A journey into “complexity on the edge of chaos,” shaded by deep-felt despair.

A thoughtful, knowledgeable exposé of half a century of America’s nuclear weapons industry that also makes a surprisingly absorbing first novel about a group of scientists competing for ascendancy at a California Bay Area lab.

By his late 30s, Philip Quine has fairly well squandered the brilliant scientific talent that initially won him his coveted position in J Section, R&D in Advanced Nuclear Concepts at the “Lab,” a think tank of brainy, eager-eyed University of California talent, probably modeled on Lawrence Livermore. Under the charismatic leadership of Leo Highet, a kind of oily p.r. man and prince of darkness whose adoration of Leonardo da Vinci gives him license to reckless arrogance, the Lab, goaded by an early ’90s conservative administration, is pushing to develop the so-called Superbright laser, the jewel in Highet’s wildly extravagant Radiance antimissile defense shield. Quine, cautionary by nature to the point of being unable to commit himself to longtime girlfriend Nan, warns Highet of overstating the laser’s capacity and even writes up an internal whistle-blowing report that eventually becomes the evidence that sinks Highet into scandal. Newly appointed acting director, despite his conflicting romance with Lynn Hamlin, a paralegal at Citizens Against Nuclear Technology, which demonstrates regularly against the Lab, Quine must appease the Department of Energy by switching the Lab’s direction to “dual benefit” and rooting out staggering cases of fraud, theft, and treason. Scholz, a composer of experimental computer music who lives in Berkeley, clearly knows his stuff, and from the inside. His narrative, far from being dry or academic, is densely layered, moving in and out of dizzying double-speak and acronyms, with a roiling display of personalities (the men are the scientists, the women the love interests), such as the emeritus founder of the Lab, Aron Reti, espousing the “cult of the beautiful theory,” and numerous wily senators.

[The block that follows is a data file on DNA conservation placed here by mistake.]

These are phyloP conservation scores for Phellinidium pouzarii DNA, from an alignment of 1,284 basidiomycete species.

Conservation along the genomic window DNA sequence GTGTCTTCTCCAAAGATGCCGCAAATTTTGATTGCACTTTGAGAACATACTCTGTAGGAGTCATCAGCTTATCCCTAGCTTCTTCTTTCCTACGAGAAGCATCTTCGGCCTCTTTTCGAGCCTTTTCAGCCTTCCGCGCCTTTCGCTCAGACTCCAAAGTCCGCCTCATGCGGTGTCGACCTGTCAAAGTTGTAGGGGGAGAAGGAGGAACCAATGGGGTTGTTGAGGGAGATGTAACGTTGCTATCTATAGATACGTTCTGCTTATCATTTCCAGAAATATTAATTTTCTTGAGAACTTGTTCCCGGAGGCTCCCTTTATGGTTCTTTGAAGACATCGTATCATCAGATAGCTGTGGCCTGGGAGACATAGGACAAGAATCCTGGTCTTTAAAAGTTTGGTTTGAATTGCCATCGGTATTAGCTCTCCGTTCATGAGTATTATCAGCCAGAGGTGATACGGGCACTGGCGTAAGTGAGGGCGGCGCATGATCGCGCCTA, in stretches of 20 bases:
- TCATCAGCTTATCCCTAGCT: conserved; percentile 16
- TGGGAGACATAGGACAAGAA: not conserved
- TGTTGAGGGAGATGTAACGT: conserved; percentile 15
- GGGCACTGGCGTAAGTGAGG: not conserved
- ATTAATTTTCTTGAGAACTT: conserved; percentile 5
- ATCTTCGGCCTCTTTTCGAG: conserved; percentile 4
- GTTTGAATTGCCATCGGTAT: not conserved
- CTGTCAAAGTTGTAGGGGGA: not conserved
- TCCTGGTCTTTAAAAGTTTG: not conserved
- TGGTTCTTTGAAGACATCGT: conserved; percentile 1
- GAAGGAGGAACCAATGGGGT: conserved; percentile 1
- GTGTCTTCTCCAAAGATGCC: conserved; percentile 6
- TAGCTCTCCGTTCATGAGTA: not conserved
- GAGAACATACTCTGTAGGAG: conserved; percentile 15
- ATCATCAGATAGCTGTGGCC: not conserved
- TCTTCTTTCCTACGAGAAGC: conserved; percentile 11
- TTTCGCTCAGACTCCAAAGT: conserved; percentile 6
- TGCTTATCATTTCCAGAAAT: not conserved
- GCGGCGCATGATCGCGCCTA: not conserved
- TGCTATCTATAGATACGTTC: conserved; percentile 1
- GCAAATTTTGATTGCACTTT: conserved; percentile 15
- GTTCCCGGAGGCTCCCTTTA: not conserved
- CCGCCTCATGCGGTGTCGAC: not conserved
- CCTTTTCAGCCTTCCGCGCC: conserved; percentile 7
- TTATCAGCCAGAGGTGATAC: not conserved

A journey into “complexity on the edge of chaos,” shaded by deep-felt despair.

Pub Date: Feb. 1, 2001

ISBN: 0-312-26893-9

Page Count: 400

Publisher: Picador

Review Posted Online: June 24, 2010

Kirkus Reviews Issue: Nov. 15, 2001



The Brat Pack meets The Bacchae in this precious, way-too-long, and utterly unsuspenseful town-and-gown murder tale. A bunch of ever-so-mandarin college kids in a small Vermont school are the eager epigones of an aloof classics professor, and in their exclusivity and snobbishness and eagerness to please their teacher, they are moved to try to enact Dionysian frenzies in the woods. During the only one that actually comes off, a local farmer happens upon them—and they kill him. But the death isn't ruled a murder—and might never have been if one of the gang—a cadging sybarite named Bunny Corcoran—hadn't shown signs of cracking under the secret's weight. And so he too is dispatched. The narrator, a blank-slate Californian named Richard Pepen chronicles the coverup. But if you're thinking remorse-drama, conscience masque, or even semi-trashy who'll-break-first? page-turner, forget it: This is a straight gee-whiz, first-to-have-ever-noticed college novel—"Hampden College, as a body, was always strangely prone to hysteria. Whether from isolation, malice, or simple boredom, people there were far more credulous and excitable than educated people are generally thought to be, and this hermetic, overheated atmosphere made it a thriving black petri dish of melodrama and distortion." First-novelist Tartt goes muzzy when she has to describe human confrontations (the murder, or sex, or even the ping-ponging of fear), and is much more comfortable in transcribing aimless dorm-room paranoia or the TV shows that the malefactors anesthetize themselves with as fate ticks down. By telegraphing the murders, Tartt wants us to be continually horrified at these kids—while inviting us to semi-enjoy their manneristic fetishes and refined tastes. This ersatz-Fitzgerald mix of moralizing and mirror-looking (Jay McInerney shook and poured the shaker first) is very 80's—and in Tartt's strenuous version already seems dated, formulaic. Les Nerds du Mal—and about as deep (if not nearly as involving) as a TV movie.